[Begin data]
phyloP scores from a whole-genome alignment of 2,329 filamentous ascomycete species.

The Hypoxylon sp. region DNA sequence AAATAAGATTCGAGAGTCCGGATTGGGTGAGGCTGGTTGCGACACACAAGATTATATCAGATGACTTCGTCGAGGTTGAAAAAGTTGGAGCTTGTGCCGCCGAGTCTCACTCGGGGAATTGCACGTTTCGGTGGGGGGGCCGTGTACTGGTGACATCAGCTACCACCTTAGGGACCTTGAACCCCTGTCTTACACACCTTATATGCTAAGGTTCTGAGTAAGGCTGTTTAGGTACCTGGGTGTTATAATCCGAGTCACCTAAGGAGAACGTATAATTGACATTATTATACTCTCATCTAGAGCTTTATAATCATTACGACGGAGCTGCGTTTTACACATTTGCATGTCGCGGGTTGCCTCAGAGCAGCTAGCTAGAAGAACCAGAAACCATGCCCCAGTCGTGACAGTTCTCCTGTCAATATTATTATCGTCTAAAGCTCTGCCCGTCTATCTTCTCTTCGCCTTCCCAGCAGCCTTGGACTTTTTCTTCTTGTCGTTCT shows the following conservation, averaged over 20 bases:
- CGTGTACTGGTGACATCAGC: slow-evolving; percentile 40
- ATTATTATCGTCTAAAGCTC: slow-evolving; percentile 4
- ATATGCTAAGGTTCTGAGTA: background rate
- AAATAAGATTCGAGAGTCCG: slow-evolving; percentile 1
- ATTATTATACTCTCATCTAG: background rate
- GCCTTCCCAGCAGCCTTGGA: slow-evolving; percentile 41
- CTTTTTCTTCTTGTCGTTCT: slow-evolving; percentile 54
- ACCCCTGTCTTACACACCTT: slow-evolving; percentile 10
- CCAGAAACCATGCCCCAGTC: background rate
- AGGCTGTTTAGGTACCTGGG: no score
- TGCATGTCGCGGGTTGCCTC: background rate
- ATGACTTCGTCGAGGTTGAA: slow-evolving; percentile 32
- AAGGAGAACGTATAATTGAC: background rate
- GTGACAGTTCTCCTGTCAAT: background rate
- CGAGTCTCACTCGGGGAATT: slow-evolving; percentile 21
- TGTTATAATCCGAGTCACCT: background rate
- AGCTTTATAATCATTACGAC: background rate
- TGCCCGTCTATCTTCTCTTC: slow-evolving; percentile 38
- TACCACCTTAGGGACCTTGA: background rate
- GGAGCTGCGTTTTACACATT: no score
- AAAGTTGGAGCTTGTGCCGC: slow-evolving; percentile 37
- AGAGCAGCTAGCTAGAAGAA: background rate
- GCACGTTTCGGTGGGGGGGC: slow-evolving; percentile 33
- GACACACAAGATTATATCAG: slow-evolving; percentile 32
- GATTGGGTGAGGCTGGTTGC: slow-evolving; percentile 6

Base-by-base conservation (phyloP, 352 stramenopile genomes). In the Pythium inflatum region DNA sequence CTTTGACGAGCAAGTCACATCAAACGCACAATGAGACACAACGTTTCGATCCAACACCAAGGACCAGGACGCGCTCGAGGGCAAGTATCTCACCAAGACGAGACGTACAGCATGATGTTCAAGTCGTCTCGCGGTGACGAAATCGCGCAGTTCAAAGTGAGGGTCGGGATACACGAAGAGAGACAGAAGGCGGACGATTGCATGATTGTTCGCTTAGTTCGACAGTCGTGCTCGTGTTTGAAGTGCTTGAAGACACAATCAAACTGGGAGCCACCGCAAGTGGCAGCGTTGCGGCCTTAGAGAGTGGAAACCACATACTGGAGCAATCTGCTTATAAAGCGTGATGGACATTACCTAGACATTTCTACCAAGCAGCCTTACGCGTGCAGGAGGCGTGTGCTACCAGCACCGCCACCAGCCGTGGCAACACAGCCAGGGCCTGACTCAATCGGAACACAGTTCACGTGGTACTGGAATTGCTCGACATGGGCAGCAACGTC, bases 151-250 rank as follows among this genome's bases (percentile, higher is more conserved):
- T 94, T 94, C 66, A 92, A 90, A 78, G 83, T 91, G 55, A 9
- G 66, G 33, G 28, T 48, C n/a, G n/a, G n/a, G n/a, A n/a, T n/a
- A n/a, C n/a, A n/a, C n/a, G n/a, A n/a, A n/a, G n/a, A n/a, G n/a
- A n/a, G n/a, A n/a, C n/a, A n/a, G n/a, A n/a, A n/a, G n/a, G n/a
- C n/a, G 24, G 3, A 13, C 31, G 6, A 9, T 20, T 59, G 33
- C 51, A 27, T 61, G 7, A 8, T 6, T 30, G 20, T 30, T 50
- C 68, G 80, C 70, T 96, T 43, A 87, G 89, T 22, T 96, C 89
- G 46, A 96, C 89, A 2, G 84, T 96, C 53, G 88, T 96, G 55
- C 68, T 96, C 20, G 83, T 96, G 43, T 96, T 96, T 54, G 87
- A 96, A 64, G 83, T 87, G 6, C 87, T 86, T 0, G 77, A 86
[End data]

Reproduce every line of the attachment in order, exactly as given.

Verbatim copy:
phyloP scores from a whole-genome alignment of 2,329 filamentous ascomycete species.

The Hypoxylon sp. region DNA sequence AAATAAGATTCGAGAGTCCGGATTGGGTGAGGCTGGTTGCGACACACAAGATTATATCAGATGACTTCGTCGAGGTTGAAAAAGTTGGAGCTTGTGCCGCCGAGTCTCACTCGGGGAATTGCACGTTTCGGTGGGGGGGCCGTGTACTGGTGACATCAGCTACCACCTTAGGGACCTTGAACCCCTGTCTTACACACCTTATATGCTAAGGTTCTGAGTAAGGCTGTTTAGGTACCTGGGTGTTATAATCCGAGTCACCTAAGGAGAACGTATAATTGACATTATTATACTCTCATCTAGAGCTTTATAATCATTACGACGGAGCTGCGTTTTACACATTTGCATGTCGCGGGTTGCCTCAGAGCAGCTAGCTAGAAGAACCAGAAACCATGCCCCAGTCGTGACAGTTCTCCTGTCAATATTATTATCGTCTAAAGCTCTGCCCGTCTATCTTCTCTTCGCCTTCCCAGCAGCCTTGGACTTTTTCTTCTTGTCGTTCT shows the following conservation, averaged over 20 bases:
- CGTGTACTGGTGACATCAGC: slow-evolving; percentile 40
- ATTATTATCGTCTAAAGCTC: slow-evolving; percentile 4
- ATATGCTAAGGTTCTGAGTA: background rate
- AAATAAGATTCGAGAGTCCG: slow-evolving; percentile 1
- ATTATTATACTCTCATCTAG: background rate
- GCCTTCCCAGCAGCCTTGGA: slow-evolving; percentile 41
- CTTTTTCTTCTTGTCGTTCT: slow-evolving; percentile 54
- ACCCCTGTCTTACACACCTT: slow-evolving; percentile 10
- CCAGAAACCATGCCCCAGTC: background rate
- AGGCTGTTTAGGTACCTGGG: no score
- TGCATGTCGCGGGTTGCCTC: background rate
- ATGACTTCGTCGAGGTTGAA: slow-evolving; percentile 32
- AAGGAGAACGTATAATTGAC: background rate
- GTGACAGTTCTCCTGTCAAT: background rate
- CGAGTCTCACTCGGGGAATT: slow-evolving; percentile 21
- TGTTATAATCCGAGTCACCT: background rate
- AGCTTTATAATCATTACGAC: background rate
- TGCCCGTCTATCTTCTCTTC: slow-evolving; percentile 38
- TACCACCTTAGGGACCTTGA: background rate
- GGAGCTGCGTTTTACACATT: no score
- AAAGTTGGAGCTTGTGCCGC: slow-evolving; percentile 37
- AGAGCAGCTAGCTAGAAGAA: background rate
- GCACGTTTCGGTGGGGGGGC: slow-evolving; percentile 33
- GACACACAAGATTATATCAG: slow-evolving; percentile 32
- GATTGGGTGAGGCTGGTTGC: slow-evolving; percentile 6

Base-by-base conservation (phyloP, 352 stramenopile genomes). In the Pythium inflatum region DNA sequence CTTTGACGAGCAAGTCACATCAAACGCACAATGAGACACAACGTTTCGATCCAACACCAAGGACCAGGACGCGCTCGAGGGCAAGTATCTCACCAAGACGAGACGTACAGCATGATGTTCAAGTCGTCTCGCGGTGACGAAATCGCGCAGTTCAAAGTGAGGGTCGGGATACACGAAGAGAGACAGAAGGCGGACGATTGCATGATTGTTCGCTTAGTTCGACAGTCGTGCTCGTGTTTGAAGTGCTTGAAGACACAATCAAACTGGGAGCCACCGCAAGTGGCAGCGTTGCGGCCTTAGAGAGTGGAAACCACATACTGGAGCAATCTGCTTATAAAGCGTGATGGACATTACCTAGACATTTCTACCAAGCAGCCTTACGCGTGCAGGAGGCGTGTGCTACCAGCACCGCCACCAGCCGTGGCAACACAGCCAGGGCCTGACTCAATCGGAACACAGTTCACGTGGTACTGGAATTGCTCGACATGGGCAGCAACGTC, bases 151-250 rank as follows among this genome's bases (percentile, higher is more conserved):
- T 94, T 94, C 66, A 92, A 90, A 78, G 83, T 91, G 55, A 9
- G 66, G 33, G 28, T 48, C n/a, G n/a, G n/a, G n/a, A n/a, T n/a
- A n/a, C n/a, A n/a, C n/a, G n/a, A n/a, A n/a, G n/a, A n/a, G n/a
- A n/a, G n/a, A n/a, C n/a, A n/a, G n/a, A n/a, A n/a, G n/a, G n/a
- C n/a, G 24, G 3, A 13, C 31, G 6, A 9, T 20, T 59, G 33
- C 51, A 27, T 61, G 7, A 8, T 6, T 30, G 20, T 30, T 50
- C 68, G 80, C 70, T 96, T 43, A 87, G 89, T 22, T 96, C 89
- G 46, A 96, C 89, A 2, G 84, T 96, C 53, G 88, T 96, G 55
- C 68, T 96, C 20, G 83, T 96, G 43, T 96, T 96, T 54, G 87
- A 96, A 64, G 83, T 87, G 6, C 87, T 86, T 0, G 77, A 86